Not everyone has an iPhone

It seems that everyone wants to build an iPhone app. Barely a week goes by without another sensational statistic about the number of apps on the AppStore and how many of them use location and now the Android alternatives are mushrooming at an equal pace (or faster or slightly slower depending on who you believe) and Nokia are determined to get in on the act as well as Blackberry.

(cc) Image by Robert Occhialini

What prompted this post was stumbling on the neat looking StreetReport app for the iPhone which seems similar to the FixMyStreet app and uses the FixMyStreet API, there is also an Android app written by another developer. It made me wonder who will use these apps and perhaps who wouldn’t.

Problem 1 – you cannot run an application on all 3/4 platforms (Adobe thought they had come up with a solution but Apple soon kyboshed that!) so as a developer you are either going to have to  do quite a lot (a bit/ a heck of a lot/ a complete rewrite) or not bother to port your application to run on all or even most of the devices.

Problem 2 – masses/most people still do not have app ready phones and mobile broadband connections.

When I was working on the GeoVation Awards several of the finalists wanted to build apps that would run on the iPhone despite the fact that it restricted them to a small relatively affluent subset of the population, fine if you are loooking to make profits from that demographic and can convince them to pay for your app but perhaps questionable if you are trying to get widespread uptake of your application or are trying to meet a broad social need. For example an application targeted at school kids on an iPhone or an application to help people to report graffiti, potholes etc?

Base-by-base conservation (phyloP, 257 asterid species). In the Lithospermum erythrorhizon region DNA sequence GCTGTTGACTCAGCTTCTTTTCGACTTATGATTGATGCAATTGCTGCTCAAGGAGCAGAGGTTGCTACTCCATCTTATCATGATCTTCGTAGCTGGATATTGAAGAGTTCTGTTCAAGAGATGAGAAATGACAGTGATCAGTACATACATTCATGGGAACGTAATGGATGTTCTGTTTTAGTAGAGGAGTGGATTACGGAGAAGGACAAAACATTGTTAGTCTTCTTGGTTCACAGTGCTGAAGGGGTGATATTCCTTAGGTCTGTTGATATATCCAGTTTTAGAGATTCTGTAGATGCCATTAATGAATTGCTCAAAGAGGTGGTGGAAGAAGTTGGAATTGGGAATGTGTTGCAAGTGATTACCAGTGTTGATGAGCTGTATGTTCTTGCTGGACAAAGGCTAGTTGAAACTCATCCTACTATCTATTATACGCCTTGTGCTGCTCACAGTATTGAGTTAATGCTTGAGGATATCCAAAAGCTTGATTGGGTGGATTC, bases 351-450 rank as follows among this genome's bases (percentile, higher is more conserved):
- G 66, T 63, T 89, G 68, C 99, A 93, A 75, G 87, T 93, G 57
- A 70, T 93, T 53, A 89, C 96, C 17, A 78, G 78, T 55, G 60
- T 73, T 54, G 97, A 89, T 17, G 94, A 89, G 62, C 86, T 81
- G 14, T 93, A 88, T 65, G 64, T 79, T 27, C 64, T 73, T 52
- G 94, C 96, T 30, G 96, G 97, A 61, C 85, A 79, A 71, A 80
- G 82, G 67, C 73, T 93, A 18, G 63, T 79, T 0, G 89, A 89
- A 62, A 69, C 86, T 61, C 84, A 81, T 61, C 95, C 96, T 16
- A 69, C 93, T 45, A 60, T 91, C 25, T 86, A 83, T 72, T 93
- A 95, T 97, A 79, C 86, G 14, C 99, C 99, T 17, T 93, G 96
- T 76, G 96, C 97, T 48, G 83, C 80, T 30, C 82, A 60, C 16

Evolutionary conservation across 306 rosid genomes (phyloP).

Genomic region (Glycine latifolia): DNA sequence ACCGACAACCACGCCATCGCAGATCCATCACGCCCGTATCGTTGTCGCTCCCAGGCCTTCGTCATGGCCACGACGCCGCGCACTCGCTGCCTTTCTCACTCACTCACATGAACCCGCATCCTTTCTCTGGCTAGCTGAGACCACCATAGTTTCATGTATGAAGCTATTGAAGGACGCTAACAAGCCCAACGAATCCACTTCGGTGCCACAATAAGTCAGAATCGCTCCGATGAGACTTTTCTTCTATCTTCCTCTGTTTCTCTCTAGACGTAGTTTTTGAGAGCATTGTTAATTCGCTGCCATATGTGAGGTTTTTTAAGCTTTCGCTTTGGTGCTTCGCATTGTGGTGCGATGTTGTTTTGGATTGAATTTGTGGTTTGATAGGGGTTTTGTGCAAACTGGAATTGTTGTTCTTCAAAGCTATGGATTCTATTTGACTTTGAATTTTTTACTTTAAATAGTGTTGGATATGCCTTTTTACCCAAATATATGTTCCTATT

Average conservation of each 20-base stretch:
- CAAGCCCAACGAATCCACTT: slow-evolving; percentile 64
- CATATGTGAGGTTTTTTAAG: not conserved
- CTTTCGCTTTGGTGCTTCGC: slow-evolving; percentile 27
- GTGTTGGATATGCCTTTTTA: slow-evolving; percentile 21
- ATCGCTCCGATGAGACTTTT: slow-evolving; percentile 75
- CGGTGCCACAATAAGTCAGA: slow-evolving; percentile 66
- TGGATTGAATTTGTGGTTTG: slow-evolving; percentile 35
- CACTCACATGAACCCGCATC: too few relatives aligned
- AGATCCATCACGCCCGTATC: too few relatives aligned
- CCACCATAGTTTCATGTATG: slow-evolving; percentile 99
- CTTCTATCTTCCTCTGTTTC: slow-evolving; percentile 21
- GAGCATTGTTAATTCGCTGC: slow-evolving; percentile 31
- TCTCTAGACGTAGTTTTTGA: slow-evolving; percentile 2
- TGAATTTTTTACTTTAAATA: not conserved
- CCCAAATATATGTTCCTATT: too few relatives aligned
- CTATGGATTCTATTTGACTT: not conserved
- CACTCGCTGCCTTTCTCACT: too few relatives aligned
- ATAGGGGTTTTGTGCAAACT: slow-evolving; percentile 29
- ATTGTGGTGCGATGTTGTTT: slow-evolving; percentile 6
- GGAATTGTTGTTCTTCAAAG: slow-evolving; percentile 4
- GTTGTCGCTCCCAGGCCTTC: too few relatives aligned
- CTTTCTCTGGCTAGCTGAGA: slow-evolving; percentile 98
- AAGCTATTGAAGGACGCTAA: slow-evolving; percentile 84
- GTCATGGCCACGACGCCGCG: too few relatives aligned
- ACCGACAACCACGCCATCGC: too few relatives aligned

It seems to me that we are at a similar point to desktop application development 20/25 years ago with competing operating systems making it difficult if not impossible for developers to reach all of their potential users and a relatively small user base to support the competing platforms. It looks unlikely that any one mobile OS will achieve the dominance that Microsoft achieved on the desktop (I certainly hope not) and that presents a challenge to application developers.

Perhaps the solution is a move away from native apps towards running rich apps in a mobile browser (most so called “enterprise” applications already have already moved from the desktop to the browser). Then developers would need to develop mobile and full size browser versions of their apps but at least they would not have Apple or anyone else telling them what technology they need to use or what content is deemed appropriate and non competitive with the hardware vendor’s interests

I wont be surprised if several people rush to tell me why I have got this all wrong.

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